Center for Studies in Demography and Ecology

CSDE Fellow Michael Esposito Receives Ph.D. in Sociology

Posted: 7/6/2018 (CSDE Research)

Congratulations to CSDE Fellow Michael Esposito for receiving his Ph.D. in Sociology from University of Washington! Dr. Esposito will begin a three-year Postdoctoral Fellowship at the Institute for Social Research’s Survey Research Center at the University of Michigan, beginning September 2018.

Mike established a research agenda in population health early on in graduate school that seeks to explain how and why race matters for health. His work describes the processes that generate racial disparities in health outcomes and addresses methodological difficulties by applying cutting-edge methods to unique data. Specifically, Mike’s research connects health disparities to institutional and structural features related to race—for example, education, mass incarceration, and residential segregation).

In his innovative dissertation, “Interwoven Social Determinants:  Race, Education, and Health in the United States,” Mike interrogates the well-documented heterogeneity in the health-protective effects of education in the US. This research describes the processes that give rise to smaller health protective effects of education in the black population than the white population. To estimate the effects of education on health, the study employs machine/statistical learning methodologies and techniques that allow for causal(-like) inferences from observational data. Mike examined different mechanisms, including the role of income in explaining black-white differences in the educational gradient in health.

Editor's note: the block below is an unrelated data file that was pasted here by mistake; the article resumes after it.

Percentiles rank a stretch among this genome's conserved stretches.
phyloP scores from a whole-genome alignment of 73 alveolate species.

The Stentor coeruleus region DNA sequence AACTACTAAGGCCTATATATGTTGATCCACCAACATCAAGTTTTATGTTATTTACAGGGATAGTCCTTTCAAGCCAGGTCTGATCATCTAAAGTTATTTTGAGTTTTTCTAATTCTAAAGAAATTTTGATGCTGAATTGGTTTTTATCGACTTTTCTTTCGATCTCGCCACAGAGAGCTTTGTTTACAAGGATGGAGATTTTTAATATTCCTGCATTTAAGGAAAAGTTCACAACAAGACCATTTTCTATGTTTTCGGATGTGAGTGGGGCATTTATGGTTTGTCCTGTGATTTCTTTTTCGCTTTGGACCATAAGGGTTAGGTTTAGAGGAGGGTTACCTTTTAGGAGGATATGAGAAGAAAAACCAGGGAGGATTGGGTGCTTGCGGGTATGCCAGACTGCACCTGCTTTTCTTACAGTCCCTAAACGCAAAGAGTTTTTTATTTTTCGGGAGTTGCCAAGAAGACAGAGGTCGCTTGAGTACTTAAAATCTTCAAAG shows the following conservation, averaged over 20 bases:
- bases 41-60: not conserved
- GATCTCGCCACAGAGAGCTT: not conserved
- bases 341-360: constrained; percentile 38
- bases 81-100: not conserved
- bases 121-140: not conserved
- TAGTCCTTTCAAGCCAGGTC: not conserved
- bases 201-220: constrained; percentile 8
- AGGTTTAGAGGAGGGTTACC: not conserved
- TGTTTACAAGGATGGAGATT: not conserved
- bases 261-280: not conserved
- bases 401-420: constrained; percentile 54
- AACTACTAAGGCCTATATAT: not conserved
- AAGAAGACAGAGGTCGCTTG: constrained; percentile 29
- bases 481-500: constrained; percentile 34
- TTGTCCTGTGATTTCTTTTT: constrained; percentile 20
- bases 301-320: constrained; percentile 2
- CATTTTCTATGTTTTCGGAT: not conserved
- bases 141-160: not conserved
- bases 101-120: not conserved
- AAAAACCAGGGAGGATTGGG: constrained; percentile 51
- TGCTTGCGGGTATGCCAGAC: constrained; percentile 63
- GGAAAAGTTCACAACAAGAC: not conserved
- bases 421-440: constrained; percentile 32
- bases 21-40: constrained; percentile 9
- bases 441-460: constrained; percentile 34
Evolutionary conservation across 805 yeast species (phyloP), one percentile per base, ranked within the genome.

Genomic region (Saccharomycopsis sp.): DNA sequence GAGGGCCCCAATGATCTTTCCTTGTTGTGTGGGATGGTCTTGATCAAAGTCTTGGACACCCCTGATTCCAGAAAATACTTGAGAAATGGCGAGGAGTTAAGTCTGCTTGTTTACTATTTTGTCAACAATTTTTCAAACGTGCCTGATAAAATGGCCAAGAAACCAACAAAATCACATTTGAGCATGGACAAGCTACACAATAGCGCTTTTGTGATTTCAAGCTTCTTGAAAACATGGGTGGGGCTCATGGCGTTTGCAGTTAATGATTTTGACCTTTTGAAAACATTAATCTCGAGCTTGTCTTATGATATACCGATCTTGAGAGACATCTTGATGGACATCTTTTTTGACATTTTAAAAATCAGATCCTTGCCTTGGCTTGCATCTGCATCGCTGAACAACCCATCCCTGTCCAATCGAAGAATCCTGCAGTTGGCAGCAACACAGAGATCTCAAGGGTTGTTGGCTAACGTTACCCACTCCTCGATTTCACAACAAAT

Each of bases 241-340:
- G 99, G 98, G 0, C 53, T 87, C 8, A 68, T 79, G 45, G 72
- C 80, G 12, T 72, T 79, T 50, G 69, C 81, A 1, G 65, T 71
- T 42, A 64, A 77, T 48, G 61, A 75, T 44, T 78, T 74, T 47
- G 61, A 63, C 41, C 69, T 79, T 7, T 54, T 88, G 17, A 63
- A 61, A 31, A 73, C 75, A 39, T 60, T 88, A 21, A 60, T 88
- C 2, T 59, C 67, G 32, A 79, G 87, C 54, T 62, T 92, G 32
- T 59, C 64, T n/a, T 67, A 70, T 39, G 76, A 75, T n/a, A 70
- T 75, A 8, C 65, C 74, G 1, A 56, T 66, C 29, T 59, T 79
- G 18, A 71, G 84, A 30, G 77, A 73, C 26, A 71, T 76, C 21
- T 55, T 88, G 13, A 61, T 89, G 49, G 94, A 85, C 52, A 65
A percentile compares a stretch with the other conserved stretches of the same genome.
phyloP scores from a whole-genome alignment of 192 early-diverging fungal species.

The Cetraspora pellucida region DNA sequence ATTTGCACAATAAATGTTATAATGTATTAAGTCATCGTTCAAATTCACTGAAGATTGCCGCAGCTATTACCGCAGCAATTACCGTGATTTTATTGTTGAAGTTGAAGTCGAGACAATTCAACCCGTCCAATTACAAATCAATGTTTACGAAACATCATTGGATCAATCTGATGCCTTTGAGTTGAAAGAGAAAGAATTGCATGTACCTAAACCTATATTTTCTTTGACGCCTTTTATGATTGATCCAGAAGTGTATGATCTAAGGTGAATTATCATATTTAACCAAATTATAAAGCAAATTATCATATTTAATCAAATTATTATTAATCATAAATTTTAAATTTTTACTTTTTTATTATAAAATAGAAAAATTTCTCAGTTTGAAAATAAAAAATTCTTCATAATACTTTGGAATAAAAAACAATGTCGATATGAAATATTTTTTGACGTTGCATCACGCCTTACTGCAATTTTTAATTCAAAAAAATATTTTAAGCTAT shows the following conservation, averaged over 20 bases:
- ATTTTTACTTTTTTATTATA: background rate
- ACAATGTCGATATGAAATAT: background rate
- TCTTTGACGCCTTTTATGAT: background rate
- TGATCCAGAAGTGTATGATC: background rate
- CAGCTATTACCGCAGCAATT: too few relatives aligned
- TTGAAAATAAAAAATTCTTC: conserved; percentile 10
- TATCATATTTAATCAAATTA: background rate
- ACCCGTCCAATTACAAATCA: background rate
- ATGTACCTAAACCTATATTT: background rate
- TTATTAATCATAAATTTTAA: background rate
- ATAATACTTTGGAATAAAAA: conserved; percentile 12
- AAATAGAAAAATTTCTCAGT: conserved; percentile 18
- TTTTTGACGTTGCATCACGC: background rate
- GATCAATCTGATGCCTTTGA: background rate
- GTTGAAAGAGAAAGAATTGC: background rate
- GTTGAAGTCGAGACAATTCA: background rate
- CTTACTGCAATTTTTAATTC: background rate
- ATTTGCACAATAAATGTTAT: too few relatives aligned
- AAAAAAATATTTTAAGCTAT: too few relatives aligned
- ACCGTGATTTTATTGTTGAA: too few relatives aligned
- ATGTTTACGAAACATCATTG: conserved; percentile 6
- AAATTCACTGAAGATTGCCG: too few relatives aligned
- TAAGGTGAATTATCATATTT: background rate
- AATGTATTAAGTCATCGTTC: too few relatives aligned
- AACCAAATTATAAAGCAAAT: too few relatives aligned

Mike’s paper in Longitudinal and Life Course Studies with his CSDE mentors, Jerald Herting and Hedwig Lee, and other co-authors estimates the impact of early adult incarceration on health. In another paper that will be published soon, Mike, and his coauthors Frank Edwards and Hedwig Lee, explicate racial-disparities in police-involved mortality (i.e., deaths, of civilians, resulting from interactions with law-enforcement) by examining how place or location factors into this important institutional and public health concern. The paper utilizes crowd-sourced data on fatal encounters to address several shortcomings in federal document of deaths involving police and uses Bayesian, multilevel models, with weakly informative priors to achieve precision on relatively sparse events.

In addition to his CSDE Fellowship and completing the Graduate Certificate in Demographic Methods, Mike completed a concentration in social statistics through the Center for Statistics and Social Sciences. Last year, Mike was also a Dissertation Fellow through the UW Graduate Opportunities and Minority Achievement Program (GO-MAP).